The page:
MAIDUGURI, Nigeria (Reuters) – Islamist insurgents killed at least 20 civilians in a northeast Nigerian village, a government-allied vigilante, a government and a security source said on Wednesday.
The attack comes less than a month after Nigeria’s President Muhammadu Buhari began his second term, once again vowing to bring security to a country bedevilled by a slew of conflicts that have killed tens of thousands and show little sign of ending.
The militants struck the village of Ngamngam in Borno state, near the border with Niger, late on Monday and left early Tuesday, the government official said, declining to be identified because they, as well as the security source, were not authorised to speak to media.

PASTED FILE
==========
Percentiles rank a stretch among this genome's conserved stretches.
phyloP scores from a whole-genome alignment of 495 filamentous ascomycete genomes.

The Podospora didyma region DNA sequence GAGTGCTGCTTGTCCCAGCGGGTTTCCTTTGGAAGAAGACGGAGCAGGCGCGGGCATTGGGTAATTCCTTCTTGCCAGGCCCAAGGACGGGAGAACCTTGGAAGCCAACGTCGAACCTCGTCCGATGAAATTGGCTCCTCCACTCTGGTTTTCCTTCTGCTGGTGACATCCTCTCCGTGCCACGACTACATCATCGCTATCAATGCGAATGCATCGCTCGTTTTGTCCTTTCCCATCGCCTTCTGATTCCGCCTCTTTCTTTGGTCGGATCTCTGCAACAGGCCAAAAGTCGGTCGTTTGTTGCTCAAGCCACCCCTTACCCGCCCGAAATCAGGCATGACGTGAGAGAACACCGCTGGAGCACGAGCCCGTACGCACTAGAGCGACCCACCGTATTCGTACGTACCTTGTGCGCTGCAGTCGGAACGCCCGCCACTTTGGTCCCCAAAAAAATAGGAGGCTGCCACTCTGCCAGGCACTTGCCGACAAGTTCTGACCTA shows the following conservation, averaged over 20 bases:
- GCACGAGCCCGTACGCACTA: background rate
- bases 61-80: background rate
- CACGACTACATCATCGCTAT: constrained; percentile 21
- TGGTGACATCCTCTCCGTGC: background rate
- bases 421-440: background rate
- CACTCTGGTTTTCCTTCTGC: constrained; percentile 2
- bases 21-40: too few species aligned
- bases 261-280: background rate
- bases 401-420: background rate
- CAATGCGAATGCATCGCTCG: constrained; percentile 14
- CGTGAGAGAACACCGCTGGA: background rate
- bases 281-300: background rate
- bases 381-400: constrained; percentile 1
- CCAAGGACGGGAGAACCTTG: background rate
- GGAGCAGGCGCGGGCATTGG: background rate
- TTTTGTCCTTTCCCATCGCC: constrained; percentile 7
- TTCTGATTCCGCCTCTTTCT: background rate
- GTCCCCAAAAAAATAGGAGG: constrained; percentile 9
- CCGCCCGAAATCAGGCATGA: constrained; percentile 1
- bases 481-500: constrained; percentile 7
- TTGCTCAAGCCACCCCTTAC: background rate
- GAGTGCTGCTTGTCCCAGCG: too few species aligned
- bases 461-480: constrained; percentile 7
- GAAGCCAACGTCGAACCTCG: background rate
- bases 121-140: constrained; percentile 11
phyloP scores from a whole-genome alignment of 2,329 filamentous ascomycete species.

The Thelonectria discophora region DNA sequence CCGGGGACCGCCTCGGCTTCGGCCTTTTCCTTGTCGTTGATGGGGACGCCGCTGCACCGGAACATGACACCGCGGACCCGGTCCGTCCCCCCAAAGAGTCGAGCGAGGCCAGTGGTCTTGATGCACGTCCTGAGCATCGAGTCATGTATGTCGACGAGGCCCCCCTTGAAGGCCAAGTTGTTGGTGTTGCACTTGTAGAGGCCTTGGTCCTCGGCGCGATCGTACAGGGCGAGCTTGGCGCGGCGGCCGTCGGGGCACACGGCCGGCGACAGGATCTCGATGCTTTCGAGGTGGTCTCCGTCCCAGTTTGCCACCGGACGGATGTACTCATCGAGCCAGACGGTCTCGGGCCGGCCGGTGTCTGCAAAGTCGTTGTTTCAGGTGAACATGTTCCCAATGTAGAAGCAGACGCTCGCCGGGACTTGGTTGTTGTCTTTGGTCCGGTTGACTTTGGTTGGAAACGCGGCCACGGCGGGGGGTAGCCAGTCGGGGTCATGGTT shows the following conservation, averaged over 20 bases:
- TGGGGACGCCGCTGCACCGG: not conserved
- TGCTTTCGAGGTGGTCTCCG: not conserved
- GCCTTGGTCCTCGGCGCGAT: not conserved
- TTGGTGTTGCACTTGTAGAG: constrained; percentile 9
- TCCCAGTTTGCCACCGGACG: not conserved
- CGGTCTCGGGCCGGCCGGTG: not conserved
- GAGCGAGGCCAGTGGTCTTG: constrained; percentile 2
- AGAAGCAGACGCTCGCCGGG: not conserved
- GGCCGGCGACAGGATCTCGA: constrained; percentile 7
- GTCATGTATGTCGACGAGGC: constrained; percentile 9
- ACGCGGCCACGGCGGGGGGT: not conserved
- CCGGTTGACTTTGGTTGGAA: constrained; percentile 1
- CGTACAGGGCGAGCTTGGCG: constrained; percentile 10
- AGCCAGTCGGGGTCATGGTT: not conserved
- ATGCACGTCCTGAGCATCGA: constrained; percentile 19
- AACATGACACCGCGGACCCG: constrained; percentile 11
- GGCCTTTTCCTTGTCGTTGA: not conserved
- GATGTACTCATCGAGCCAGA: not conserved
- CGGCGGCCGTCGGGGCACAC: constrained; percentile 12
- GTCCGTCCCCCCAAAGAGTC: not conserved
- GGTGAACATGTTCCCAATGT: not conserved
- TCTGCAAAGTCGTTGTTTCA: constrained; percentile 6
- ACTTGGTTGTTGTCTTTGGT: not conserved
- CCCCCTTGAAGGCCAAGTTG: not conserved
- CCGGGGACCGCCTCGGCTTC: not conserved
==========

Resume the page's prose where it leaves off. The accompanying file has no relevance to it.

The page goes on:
The insurgents executed at least 20 locals on their farms, while many of the rest fled to the nearby town of Damasak, the security source said.
Bakura Kachallah, a member of the pro-government vigilante group Civilian Joint Task Force, said he helped evacuate the corpses of 20 or more people.
No group immediately claimed responsibility for the attack, though the security source said it had been Boko Haram, rather than rival insurgency Islamic State West Africa Province.
Last week, suicide bombers killed at least 30 people in an attack on the northeastern town of Konduga.
(Reporting by Maiduguri Newsroom and Paul Carsten in Abuja; Editing by Toby Chopra)